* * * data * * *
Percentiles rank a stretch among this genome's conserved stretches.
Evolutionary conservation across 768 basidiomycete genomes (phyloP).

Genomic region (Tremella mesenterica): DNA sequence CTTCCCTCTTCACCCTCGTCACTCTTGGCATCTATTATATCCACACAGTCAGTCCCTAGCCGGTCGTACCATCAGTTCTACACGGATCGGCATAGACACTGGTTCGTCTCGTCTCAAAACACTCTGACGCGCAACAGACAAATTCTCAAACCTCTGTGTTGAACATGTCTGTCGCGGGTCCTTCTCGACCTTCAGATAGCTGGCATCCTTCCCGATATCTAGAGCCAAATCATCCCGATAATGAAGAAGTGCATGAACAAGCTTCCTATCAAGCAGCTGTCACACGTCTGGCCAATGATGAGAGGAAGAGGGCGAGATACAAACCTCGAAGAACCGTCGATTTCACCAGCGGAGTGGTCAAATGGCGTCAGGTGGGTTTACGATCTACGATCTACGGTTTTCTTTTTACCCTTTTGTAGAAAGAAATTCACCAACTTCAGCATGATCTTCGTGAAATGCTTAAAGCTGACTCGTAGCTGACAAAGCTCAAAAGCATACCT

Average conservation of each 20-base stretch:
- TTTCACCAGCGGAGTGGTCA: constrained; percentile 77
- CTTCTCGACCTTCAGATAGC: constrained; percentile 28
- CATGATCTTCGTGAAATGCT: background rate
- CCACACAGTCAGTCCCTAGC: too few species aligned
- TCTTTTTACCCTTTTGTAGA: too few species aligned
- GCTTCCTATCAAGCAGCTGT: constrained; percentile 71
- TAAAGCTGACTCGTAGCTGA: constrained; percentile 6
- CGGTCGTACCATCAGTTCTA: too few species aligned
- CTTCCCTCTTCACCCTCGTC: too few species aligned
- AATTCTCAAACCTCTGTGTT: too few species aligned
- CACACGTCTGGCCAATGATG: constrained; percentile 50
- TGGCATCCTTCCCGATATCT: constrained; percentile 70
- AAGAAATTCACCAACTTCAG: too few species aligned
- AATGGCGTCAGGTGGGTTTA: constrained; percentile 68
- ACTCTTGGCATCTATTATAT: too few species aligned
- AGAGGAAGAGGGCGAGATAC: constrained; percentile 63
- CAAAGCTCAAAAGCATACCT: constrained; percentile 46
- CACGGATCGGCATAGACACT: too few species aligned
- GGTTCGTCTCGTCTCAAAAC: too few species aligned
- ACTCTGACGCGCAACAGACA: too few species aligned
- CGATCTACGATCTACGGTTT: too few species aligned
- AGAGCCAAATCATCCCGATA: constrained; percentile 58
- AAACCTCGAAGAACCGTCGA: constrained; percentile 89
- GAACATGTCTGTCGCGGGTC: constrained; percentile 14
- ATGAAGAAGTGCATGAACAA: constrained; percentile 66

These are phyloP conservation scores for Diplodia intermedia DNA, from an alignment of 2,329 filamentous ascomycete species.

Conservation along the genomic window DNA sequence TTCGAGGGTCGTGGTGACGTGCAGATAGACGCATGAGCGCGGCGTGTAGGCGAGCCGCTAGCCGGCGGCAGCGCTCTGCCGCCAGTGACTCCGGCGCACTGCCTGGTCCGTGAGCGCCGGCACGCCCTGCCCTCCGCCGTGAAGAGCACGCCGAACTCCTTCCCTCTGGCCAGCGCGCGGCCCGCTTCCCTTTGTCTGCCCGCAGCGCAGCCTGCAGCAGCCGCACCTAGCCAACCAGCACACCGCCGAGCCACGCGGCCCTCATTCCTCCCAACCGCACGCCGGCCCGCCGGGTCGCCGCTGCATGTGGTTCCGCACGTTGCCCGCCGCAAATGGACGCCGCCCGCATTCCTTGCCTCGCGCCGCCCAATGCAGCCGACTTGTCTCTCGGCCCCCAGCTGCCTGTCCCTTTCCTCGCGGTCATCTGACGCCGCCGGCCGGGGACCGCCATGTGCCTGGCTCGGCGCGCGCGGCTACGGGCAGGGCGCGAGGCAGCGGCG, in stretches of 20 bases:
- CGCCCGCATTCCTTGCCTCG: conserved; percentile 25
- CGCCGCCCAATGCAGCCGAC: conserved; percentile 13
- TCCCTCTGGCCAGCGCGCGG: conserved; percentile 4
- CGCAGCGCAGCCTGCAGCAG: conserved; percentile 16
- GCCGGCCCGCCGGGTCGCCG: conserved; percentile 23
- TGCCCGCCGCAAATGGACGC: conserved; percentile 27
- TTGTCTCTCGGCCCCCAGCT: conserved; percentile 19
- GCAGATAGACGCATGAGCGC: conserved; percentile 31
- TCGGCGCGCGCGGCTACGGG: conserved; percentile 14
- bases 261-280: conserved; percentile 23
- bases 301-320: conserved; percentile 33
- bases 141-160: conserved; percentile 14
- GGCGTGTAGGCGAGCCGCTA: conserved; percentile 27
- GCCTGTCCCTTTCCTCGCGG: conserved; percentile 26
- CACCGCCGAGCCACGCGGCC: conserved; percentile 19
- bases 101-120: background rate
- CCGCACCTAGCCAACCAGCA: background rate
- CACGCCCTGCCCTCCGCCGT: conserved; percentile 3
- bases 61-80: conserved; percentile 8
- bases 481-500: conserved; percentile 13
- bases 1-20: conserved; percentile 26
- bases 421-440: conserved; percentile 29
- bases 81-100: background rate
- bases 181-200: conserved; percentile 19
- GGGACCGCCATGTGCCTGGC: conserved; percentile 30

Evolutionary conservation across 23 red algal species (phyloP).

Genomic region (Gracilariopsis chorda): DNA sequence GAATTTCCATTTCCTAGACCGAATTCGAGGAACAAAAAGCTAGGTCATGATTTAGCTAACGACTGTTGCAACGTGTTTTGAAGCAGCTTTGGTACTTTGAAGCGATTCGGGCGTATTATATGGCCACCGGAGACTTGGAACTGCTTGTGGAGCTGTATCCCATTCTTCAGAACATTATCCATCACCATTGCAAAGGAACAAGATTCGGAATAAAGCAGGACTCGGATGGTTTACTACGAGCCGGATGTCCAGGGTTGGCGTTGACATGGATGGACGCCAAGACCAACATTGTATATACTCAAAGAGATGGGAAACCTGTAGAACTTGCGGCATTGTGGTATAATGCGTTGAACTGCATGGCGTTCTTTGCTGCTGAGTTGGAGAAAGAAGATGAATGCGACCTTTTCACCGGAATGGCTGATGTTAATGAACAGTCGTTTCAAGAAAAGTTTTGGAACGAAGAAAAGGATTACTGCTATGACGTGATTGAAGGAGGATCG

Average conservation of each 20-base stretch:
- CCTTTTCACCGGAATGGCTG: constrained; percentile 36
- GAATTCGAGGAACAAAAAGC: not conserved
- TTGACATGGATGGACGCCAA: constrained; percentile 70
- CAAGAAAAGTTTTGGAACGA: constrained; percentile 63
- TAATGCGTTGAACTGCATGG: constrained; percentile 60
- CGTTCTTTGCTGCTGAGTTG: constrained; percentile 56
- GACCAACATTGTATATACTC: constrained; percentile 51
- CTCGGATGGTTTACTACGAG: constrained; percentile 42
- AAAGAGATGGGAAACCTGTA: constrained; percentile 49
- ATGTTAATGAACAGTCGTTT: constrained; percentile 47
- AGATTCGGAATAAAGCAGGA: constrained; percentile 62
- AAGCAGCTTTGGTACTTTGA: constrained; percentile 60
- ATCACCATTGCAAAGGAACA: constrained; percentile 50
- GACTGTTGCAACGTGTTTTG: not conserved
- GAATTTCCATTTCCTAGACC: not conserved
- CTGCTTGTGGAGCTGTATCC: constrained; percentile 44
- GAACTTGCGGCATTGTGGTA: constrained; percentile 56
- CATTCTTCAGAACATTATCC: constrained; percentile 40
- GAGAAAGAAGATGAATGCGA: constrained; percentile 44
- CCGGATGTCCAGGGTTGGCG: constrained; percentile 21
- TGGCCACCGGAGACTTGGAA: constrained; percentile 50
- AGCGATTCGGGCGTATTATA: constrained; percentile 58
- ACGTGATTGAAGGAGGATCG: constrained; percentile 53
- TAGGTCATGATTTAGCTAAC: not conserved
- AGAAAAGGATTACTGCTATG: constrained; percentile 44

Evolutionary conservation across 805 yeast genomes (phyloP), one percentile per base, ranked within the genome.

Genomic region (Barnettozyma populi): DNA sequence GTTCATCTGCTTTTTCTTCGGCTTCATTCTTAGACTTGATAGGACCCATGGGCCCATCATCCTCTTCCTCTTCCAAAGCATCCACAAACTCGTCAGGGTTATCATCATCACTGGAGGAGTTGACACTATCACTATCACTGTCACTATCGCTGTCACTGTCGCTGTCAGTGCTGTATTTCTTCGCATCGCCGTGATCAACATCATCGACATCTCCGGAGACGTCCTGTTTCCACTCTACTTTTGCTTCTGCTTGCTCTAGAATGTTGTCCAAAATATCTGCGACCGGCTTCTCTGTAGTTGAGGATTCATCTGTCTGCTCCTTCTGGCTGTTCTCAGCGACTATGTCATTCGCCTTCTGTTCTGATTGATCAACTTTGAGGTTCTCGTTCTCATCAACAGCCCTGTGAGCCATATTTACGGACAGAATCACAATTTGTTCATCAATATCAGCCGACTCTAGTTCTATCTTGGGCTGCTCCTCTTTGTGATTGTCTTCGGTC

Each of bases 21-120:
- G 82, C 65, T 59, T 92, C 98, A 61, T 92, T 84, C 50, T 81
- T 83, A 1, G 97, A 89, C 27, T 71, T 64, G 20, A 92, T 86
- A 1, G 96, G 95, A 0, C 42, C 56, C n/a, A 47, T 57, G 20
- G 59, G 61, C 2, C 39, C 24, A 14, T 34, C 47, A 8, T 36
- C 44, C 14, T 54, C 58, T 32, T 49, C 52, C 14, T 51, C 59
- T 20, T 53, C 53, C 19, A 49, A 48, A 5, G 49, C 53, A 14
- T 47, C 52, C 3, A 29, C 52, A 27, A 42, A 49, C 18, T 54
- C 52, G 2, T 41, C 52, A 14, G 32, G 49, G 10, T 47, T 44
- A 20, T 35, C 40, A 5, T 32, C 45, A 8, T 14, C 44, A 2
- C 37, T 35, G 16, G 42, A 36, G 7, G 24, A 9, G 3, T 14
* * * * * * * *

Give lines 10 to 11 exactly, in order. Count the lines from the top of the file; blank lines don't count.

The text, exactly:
- GCTTCCTATCAAGCAGCTGT: constrained; percentile 71
- TAAAGCTGACTCGTAGCTGA: constrained; percentile 6